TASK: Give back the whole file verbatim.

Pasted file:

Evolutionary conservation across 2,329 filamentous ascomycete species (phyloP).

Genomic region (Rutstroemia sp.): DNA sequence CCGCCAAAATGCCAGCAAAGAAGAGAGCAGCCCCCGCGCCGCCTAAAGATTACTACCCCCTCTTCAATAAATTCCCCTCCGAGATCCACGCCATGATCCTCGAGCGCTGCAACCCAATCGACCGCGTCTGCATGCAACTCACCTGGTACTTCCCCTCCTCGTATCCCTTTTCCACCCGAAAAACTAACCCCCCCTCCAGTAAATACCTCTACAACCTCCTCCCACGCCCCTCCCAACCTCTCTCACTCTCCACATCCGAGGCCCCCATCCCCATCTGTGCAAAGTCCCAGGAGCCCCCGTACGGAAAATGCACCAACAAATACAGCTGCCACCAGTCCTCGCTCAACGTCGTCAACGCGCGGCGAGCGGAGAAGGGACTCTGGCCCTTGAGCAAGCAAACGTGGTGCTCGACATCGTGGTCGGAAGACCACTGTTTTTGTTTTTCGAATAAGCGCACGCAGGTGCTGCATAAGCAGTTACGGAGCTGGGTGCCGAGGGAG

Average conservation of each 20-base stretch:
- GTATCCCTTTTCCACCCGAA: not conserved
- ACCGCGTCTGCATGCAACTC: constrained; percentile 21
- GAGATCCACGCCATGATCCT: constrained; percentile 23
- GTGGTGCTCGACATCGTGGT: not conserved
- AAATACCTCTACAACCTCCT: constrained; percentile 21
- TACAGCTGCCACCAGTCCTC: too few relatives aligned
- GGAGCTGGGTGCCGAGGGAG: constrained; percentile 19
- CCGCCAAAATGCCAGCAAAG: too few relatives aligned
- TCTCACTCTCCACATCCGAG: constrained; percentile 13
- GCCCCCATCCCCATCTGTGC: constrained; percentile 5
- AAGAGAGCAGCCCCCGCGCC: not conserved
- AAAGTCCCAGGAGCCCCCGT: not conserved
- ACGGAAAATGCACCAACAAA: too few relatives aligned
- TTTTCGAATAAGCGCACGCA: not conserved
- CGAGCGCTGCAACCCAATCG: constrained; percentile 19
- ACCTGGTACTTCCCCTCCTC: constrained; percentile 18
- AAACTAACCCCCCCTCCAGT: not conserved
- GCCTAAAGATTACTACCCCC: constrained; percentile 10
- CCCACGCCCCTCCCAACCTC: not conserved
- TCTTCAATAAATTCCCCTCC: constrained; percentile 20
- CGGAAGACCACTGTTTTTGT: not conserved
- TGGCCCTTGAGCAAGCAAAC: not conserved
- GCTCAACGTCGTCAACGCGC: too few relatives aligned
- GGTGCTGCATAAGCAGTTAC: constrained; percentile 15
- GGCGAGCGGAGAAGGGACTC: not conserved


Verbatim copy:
Evolutionary conservation across 2,329 filamentous ascomycete species (phyloP).

Genomic region (Rutstroemia sp.): DNA sequence CCGCCAAAATGCCAGCAAAGAAGAGAGCAGCCCCCGCGCCGCCTAAAGATTACTACCCCCTCTTCAATAAATTCCCCTCCGAGATCCACGCCATGATCCTCGAGCGCTGCAACCCAATCGACCGCGTCTGCATGCAACTCACCTGGTACTTCCCCTCCTCGTATCCCTTTTCCACCCGAAAAACTAACCCCCCCTCCAGTAAATACCTCTACAACCTCCTCCCACGCCCCTCCCAACCTCTCTCACTCTCCACATCCGAGGCCCCCATCCCCATCTGTGCAAAGTCCCAGGAGCCCCCGTACGGAAAATGCACCAACAAATACAGCTGCCACCAGTCCTCGCTCAACGTCGTCAACGCGCGGCGAGCGGAGAAGGGACTCTGGCCCTTGAGCAAGCAAACGTGGTGCTCGACATCGTGGTCGGAAGACCACTGTTTTTGTTTTTCGAATAAGCGCACGCAGGTGCTGCATAAGCAGTTACGGAGCTGGGTGCCGAGGGAG

Average conservation of each 20-base stretch:
- GTATCCCTTTTCCACCCGAA: not conserved
- ACCGCGTCTGCATGCAACTC: constrained; percentile 21
- GAGATCCACGCCATGATCCT: constrained; percentile 23
- GTGGTGCTCGACATCGTGGT: not conserved
- AAATACCTCTACAACCTCCT: constrained; percentile 21
- TACAGCTGCCACCAGTCCTC: too few relatives aligned
- GGAGCTGGGTGCCGAGGGAG: constrained; percentile 19
- CCGCCAAAATGCCAGCAAAG: too few relatives aligned
- TCTCACTCTCCACATCCGAG: constrained; percentile 13
- GCCCCCATCCCCATCTGTGC: constrained; percentile 5
- AAGAGAGCAGCCCCCGCGCC: not conserved
- AAAGTCCCAGGAGCCCCCGT: not conserved
- ACGGAAAATGCACCAACAAA: too few relatives aligned
- TTTTCGAATAAGCGCACGCA: not conserved
- CGAGCGCTGCAACCCAATCG: constrained; percentile 19
- ACCTGGTACTTCCCCTCCTC: constrained; percentile 18
- AAACTAACCCCCCCTCCAGT: not conserved
- GCCTAAAGATTACTACCCCC: constrained; percentile 10
- CCCACGCCCCTCCCAACCTC: not conserved
- TCTTCAATAAATTCCCCTCC: constrained; percentile 20
- CGGAAGACCACTGTTTTTGT: not conserved
- TGGCCCTTGAGCAAGCAAAC: not conserved
- GCTCAACGTCGTCAACGCGC: too few relatives aligned
- GGTGCTGCATAAGCAGTTAC: constrained; percentile 15
- GGCGAGCGGAGAAGGGACTC: not conserved